Kenya tourism looks up

July 4, 2009

, MADRID, Jul 3 – Kenya has been named as one of the few tourist destinations worldwide that see increased arrivals as the year progresses, according to the United Nations.

A statement from the UN World Tourism Organisation says the recovery of Kenya as one of leading Sub-Saharan destinations is part of positive results in Africa while the rest of the world looks to decline.

"The negative trend in international tourism that emerged during the second half of 2008 intensified in 2009," it said in a statement, adding economic growth prospects have been adjusted downwards repeatedly over the past six months.

The World Tourism Organisation revised its 2009 global tourism forecast down sharply due to worsening economic growth prospects and uncertainty over the impact of the swine flu.

Africa and South America are the only regions to buck the downward trend, posting increases of three percent and 0.2 percent respectively.

In the June edition of its "World Tourism Barometer", the Madrid-based body forecast international tourism would decrease between four and six percent this year. In January it had predicted a decline of between zero and two percent.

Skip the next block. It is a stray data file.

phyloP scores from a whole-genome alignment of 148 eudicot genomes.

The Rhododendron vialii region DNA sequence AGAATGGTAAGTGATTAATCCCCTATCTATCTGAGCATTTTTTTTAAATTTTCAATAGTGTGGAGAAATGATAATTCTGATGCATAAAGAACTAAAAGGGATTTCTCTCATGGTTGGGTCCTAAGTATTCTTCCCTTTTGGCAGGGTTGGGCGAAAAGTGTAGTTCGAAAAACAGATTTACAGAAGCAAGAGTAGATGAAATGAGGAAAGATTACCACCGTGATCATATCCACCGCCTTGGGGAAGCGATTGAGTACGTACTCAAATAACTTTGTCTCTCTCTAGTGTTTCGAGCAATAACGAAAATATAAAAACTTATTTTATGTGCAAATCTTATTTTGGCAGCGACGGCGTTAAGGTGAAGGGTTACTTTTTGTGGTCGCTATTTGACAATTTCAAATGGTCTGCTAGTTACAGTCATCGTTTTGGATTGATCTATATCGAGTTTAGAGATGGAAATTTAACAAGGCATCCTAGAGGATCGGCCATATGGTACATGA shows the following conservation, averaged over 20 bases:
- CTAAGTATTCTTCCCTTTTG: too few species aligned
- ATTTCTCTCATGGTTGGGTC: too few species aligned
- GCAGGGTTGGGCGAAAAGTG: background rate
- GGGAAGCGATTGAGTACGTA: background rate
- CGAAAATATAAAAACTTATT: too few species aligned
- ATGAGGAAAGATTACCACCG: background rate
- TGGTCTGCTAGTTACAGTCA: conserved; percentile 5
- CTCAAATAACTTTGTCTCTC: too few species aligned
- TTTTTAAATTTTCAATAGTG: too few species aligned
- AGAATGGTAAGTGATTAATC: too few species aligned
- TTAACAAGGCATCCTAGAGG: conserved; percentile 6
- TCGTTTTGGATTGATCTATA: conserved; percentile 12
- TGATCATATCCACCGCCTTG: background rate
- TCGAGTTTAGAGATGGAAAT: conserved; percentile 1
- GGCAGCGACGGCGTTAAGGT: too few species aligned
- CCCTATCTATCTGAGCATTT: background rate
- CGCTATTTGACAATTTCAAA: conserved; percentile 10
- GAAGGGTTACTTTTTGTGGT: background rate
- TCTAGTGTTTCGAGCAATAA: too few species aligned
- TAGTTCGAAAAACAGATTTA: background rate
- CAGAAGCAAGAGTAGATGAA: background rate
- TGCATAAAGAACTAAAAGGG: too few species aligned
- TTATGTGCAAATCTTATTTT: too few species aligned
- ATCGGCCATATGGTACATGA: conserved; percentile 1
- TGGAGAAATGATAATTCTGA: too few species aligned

"There is additional uncertainty regarding the future of the influenza A(H1N1) virus and its effect on demand in the short to medium term," the statement added.

The International Monetary Fund was forecasting growth of over 2.0 percent for the world economy when the UN body issued its tourism forecast in January. The IMF is now forecasting a global economic contraction of 1.3 percent.

During the first four months of 2009, global tourism declined by 8.0 percent from the same period last year to 247 million international tourism arrivals, the UN body said in the statement.

Europe posted a decline of 10 percent between January and April while Asia and the Pacific region saw a decline of 6.0 percent during the period.

International tourism arrivals rose 1.9 percent in 2008 over the previous year to 922 million.

France remained the world\’s top tourism destination that year with 79 million arrivals while the United States regained the second-place position which it lost to Spain after the September 11, 2001 attacks.

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